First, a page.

a wonderful book - touching, real and life-changing "Radical Acceptance" is an amazing book - truly inspiring. It gets to the core of how we think about ourselves and our world - specifically, our underlying belief that something is wrong. Tara Brach brings this negative worldview into the daylight. Her suggestions on how to shift this perspective are incredibly helpful - both down to earth and spiritually uplifting. I highly recommend this book....more info
Best Book for the Road to Recovery One of the best books I have read. I suffer from Social Anxiety and this book allowed me to see the light at the end of the tunnel. Before we can begin to conquer our "problems" we first must accept ourselves. I take this book with me everywhere I go and will just open it up begin to read. If you have ever wondered how to achieve an inner peace and to stay within yourself, this is the book for you. ...more info
Proceed with some caution. I really like Tara Brach's book but I say this with some serious reservations. As a healthy individual with genuinely "normal" anxieties and feelings of unworthiness, I can approach her meditations with interest and ease. I tried them, liked some, didn't like others which is fine. The serious reservations came when Ms. Brach began to discuss her work with a sexually abused patient and shared the guided visualizations and process she embarked upon with the patient. The work she did with this patient is not anything that would be recommended by a professional who has expertise in this area. A person with trauma should never, ever, in the early stages of therapeutic work begin a process with visualizations of any kind. Even Kabatt-Zinn has cautioned survivors of trauma, particularly abuse survivors, that meditation, closed eyed meditation, and any process that might lead the person to traumatic memory - should be avoided unless the patient/person is sure that they are able to safely control how far "in" to the process they go -. Meditation, visual imagery, etc., often flood the trauma survivor, causing them to access traumatic memory too quickly and deeply - this is dangerous - not relaxing or therapeutic.
So, words of caution - only the emotionally healthy should embark on this journey and survivors of sexual abuse - don't try any of these guided imagery meditations - particularly without the support of a very practiced professional. ...more info
Life As It Is As the title of this marvelous book indicates, Tara Brach shows each and every one of us the path towards accepting our life as it is. This doesn't mean, as you may be wondering, never strive in the direction of change. It's just that, well, change is pretty much a given anyhow. Tara's philosophy (not necessarily writing style) reminds me of Thich Nhat Hanh and his works on mindfulness. Like the book Anger by Nhat Hanh, Tara proposes we must embrace our emotions and perceived shortcomings with the love a mother would have for it's child. There is an absolute plethora of Buddhist/Self Help books on the shelves these days that aren't really worth mentioning, but this book stands out. The most important factor is that you don't even need to be practicing Buddhism to benefit from his wisdom. Just as I have learned from such Christian writers as Thomas Merton and Anthony de Mello, Christians (or any religious tradition's followers) can learn much from this. It's the kind of imperfect life experience all of us can relate to in her work that appeals to me. She's down to earth, introspective (as opposed to preachy), and compassionately skilled in all of her words. Tara Brach holds a Ph.D. and is a clinical psychologist in addition to being a lay Buddhist priest and vipassana meditation guide. In Washington, D.C. she founded the "Insight Meditation Community." She also participates in running various workshops nationally. If your making a "books to buy" list for 2004, put this on there; it's genuinely worth the read. Thanks Tara....more info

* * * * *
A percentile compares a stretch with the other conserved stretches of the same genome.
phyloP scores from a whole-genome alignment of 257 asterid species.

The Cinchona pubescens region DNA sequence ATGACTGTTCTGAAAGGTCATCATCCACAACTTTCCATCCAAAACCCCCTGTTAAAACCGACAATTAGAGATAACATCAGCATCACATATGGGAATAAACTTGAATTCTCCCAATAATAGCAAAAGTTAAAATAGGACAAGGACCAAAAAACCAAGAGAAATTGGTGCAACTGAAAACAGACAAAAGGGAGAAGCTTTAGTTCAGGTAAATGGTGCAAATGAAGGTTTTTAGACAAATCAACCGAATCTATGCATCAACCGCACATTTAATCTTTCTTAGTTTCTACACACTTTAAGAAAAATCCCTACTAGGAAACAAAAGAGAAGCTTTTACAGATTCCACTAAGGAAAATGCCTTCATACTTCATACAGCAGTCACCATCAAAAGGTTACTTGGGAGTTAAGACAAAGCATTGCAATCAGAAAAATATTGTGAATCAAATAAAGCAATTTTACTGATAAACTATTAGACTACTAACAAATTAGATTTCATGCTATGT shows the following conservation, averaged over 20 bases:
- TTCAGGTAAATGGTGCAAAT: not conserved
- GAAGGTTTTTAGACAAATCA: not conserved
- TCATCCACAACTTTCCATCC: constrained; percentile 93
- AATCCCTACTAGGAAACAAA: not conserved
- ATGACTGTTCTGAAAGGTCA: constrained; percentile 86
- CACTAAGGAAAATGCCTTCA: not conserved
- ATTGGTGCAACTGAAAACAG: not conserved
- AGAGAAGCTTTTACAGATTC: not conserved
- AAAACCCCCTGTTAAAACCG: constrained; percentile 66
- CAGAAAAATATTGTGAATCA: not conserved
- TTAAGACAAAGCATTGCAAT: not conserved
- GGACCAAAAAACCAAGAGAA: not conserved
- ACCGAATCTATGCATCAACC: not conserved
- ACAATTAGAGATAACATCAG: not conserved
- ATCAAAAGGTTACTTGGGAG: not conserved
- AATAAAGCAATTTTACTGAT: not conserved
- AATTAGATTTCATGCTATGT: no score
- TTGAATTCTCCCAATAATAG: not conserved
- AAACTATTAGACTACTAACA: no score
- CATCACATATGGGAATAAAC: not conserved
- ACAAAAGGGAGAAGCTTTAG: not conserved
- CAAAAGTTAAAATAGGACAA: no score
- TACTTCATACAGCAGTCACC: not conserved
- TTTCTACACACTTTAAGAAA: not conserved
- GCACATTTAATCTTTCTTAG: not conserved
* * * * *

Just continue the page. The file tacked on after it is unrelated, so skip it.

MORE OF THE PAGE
Radical Acceptance as a Path This book offers the radical notion that we can fully accept the way we are in the present moment as a healing transformative act. In his book Art as Medicine, author Shaun McNiff, speaks of "the toxin as the antitoxin". His way is through art making. In Tara Brach's book we explore how, from the Buddhist perspective, being with the very thing we can hardly stand to look at, hear or feel is the very thing that can free us from its grip. The author lets you get to know her in a way that grounds the book in truth. I recommend it without hesitation....more info
Moving, wonderful book This book has had a very powerful effect on me. I quit reading spiritual books a year or so ago, and recently decided to step back in to reading a few. This was a very good choice. She communicates from her own humanity, letting me as the reader find myself in the text.